Distracted Driving and Washington’s Ban on Handheld Devices

Distracted driving has always been a danger to everyone on the road; however, it has become an even bigger hazard in the last decade due to the increased use of cell phones and other personal electronic devices across Washington State.

In today’s digital world, almost everyone owns a cellular telephone or smartphone and many people own cars with navigation devices, increasingly complex radios, or even televisions. Unfortunately, these additional in-car distractions have added to the risk of being involved in a vehicular accident with someone who was driving distracted.

Washington State is one of a growing number of states that has banned the use of handheld devices while driving; however, banning handheld devices does not ensure compliance with the law. Nationwide, 25 percent of all drivers report that they talk on their cell phones regularly, according to the Centers for Disease Control and Prevention (CDC). That figure climbs to 40 percent for the 18- to 29-year-old age group.

Although distracted driving can be the result of talking on a cell phone or programming a navigation device, it encompasses a variety of other distractions as well. Eating, applying make-up, and talking to passengers or dealing with a pet in the vehicle are all reasons that people may be distracted while driving. America is the multi-tasking capital of the world, and people continue to feel pressure to accomplish more and more in any given day. This pressure often leads people to try and accomplish things in the car that should have been done prior to getting behind the wheel or after reaching their destination.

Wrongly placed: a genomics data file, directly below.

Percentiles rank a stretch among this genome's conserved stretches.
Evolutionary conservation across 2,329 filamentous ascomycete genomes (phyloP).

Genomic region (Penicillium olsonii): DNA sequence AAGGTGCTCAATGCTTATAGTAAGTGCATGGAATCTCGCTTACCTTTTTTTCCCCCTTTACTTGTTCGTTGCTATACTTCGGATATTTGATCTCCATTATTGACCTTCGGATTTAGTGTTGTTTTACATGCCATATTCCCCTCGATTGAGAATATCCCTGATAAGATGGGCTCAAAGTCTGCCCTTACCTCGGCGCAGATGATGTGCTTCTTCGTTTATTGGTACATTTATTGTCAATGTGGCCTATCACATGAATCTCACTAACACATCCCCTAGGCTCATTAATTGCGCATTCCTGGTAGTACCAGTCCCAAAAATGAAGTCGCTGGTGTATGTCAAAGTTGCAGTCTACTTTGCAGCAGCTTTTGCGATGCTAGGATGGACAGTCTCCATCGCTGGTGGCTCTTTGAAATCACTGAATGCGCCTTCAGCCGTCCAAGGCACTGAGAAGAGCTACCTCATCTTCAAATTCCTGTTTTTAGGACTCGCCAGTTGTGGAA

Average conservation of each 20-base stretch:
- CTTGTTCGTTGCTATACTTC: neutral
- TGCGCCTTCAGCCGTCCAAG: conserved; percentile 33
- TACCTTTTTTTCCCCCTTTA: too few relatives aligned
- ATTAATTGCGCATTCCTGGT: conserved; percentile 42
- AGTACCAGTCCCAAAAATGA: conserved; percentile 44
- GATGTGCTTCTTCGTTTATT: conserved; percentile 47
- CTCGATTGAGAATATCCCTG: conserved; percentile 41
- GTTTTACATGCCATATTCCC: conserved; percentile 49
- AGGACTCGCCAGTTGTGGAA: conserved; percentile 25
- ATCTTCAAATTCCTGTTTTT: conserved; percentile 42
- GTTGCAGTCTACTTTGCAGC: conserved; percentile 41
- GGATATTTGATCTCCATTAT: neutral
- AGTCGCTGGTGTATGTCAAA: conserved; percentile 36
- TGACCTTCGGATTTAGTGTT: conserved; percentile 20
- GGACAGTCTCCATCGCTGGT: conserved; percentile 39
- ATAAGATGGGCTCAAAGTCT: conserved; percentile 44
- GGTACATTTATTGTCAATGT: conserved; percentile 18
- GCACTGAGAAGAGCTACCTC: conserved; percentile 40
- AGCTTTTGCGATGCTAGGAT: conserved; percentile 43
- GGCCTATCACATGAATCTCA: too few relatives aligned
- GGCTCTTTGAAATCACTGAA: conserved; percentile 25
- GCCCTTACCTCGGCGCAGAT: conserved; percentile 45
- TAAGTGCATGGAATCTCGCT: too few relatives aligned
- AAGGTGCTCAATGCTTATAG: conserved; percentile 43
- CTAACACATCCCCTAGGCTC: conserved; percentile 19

According to the National Highway Transportation and Safety Administration (NHTSA), 5,474 people were killed in 2009 as a result of distracted driving and another 448,000 were injured that year. A full 20 percent of all crashes during the same year were reported to have involved distracted driving.

A report issued by the Federal Motor Carrier Safety Administration (FMCSA), revealed that sending or receiving a text message takes a driver’s eyes off of the road for an average of 4.6 seconds. While this may not sound like a significant amount of time, that is the equivalent of driving the length of a football field at highway speeds without looking at the road. That 4.6 seconds is also more time than a driver typically has to react to a potential accident or an obstruction in the roadway, meaning that reading or sending a text message will take away any chance of potentially avoiding an accident. The FMCSA considers the risks associated with the use of handheld devices to be serious enough that they have completely banned texting while driving any commercial vehicle.

If you have been injured in a Washington State car, truck or motorcycle accident and you believe that your injuries were caused by a distracted driver, you may be entitled to compensation for those injuries. To schedule a consultation, please contact the car accident attorneys at the Mariano Morales Law in Yakima at (509) 853-2222. You can also use our online contact form.